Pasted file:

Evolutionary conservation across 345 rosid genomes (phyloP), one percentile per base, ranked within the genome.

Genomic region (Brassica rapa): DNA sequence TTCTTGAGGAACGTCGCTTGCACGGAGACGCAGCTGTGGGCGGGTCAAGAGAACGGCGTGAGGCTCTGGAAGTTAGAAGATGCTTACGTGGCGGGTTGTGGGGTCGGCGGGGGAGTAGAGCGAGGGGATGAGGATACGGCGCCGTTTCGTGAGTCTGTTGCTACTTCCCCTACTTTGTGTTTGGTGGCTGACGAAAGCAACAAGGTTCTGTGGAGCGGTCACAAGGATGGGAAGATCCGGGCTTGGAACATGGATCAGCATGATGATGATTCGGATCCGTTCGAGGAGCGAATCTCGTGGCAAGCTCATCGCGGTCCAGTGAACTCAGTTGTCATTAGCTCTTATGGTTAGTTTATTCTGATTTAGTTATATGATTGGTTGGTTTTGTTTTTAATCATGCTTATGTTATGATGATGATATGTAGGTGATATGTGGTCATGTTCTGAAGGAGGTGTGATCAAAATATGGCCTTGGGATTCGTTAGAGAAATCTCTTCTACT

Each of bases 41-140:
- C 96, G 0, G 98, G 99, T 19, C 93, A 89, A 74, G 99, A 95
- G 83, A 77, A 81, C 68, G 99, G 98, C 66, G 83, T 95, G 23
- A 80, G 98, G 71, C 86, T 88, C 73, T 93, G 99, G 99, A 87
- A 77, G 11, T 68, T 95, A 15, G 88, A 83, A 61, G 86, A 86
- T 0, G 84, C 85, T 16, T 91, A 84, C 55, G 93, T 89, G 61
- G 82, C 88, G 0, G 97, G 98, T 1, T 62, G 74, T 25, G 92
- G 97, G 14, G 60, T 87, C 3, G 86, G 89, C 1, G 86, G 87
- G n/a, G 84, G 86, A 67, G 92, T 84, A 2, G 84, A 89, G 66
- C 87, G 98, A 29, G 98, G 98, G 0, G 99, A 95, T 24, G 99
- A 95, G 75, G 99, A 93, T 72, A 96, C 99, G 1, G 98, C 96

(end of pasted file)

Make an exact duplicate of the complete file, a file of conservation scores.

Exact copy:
Evolutionary conservation across 345 rosid genomes (phyloP), one percentile per base, ranked within the genome.

Genomic region (Brassica rapa): DNA sequence TTCTTGAGGAACGTCGCTTGCACGGAGACGCAGCTGTGGGCGGGTCAAGAGAACGGCGTGAGGCTCTGGAAGTTAGAAGATGCTTACGTGGCGGGTTGTGGGGTCGGCGGGGGAGTAGAGCGAGGGGATGAGGATACGGCGCCGTTTCGTGAGTCTGTTGCTACTTCCCCTACTTTGTGTTTGGTGGCTGACGAAAGCAACAAGGTTCTGTGGAGCGGTCACAAGGATGGGAAGATCCGGGCTTGGAACATGGATCAGCATGATGATGATTCGGATCCGTTCGAGGAGCGAATCTCGTGGCAAGCTCATCGCGGTCCAGTGAACTCAGTTGTCATTAGCTCTTATGGTTAGTTTATTCTGATTTAGTTATATGATTGGTTGGTTTTGTTTTTAATCATGCTTATGTTATGATGATGATATGTAGGTGATATGTGGTCATGTTCTGAAGGAGGTGTGATCAAAATATGGCCTTGGGATTCGTTAGAGAAATCTCTTCTACT

Each of bases 41-140:
- C 96, G 0, G 98, G 99, T 19, C 93, A 89, A 74, G 99, A 95
- G 83, A 77, A 81, C 68, G 99, G 98, C 66, G 83, T 95, G 23
- A 80, G 98, G 71, C 86, T 88, C 73, T 93, G 99, G 99, A 87
- A 77, G 11, T 68, T 95, A 15, G 88, A 83, A 61, G 86, A 86
- T 0, G 84, C 85, T 16, T 91, A 84, C 55, G 93, T 89, G 61
- G 82, C 88, G 0, G 97, G 98, T 1, T 62, G 74, T 25, G 92
- G 97, G 14, G 60, T 87, C 3, G 86, G 89, C 1, G 86, G 87
- G n/a, G 84, G 86, A 67, G 92, T 84, A 2, G 84, A 89, G 66
- C 87, G 98, A 29, G 98, G 98, G 0, G 99, A 95, T 24, G 99
- A 95, G 75, G 99, A 93, T 72, A 96, C 99, G 1, G 98, C 96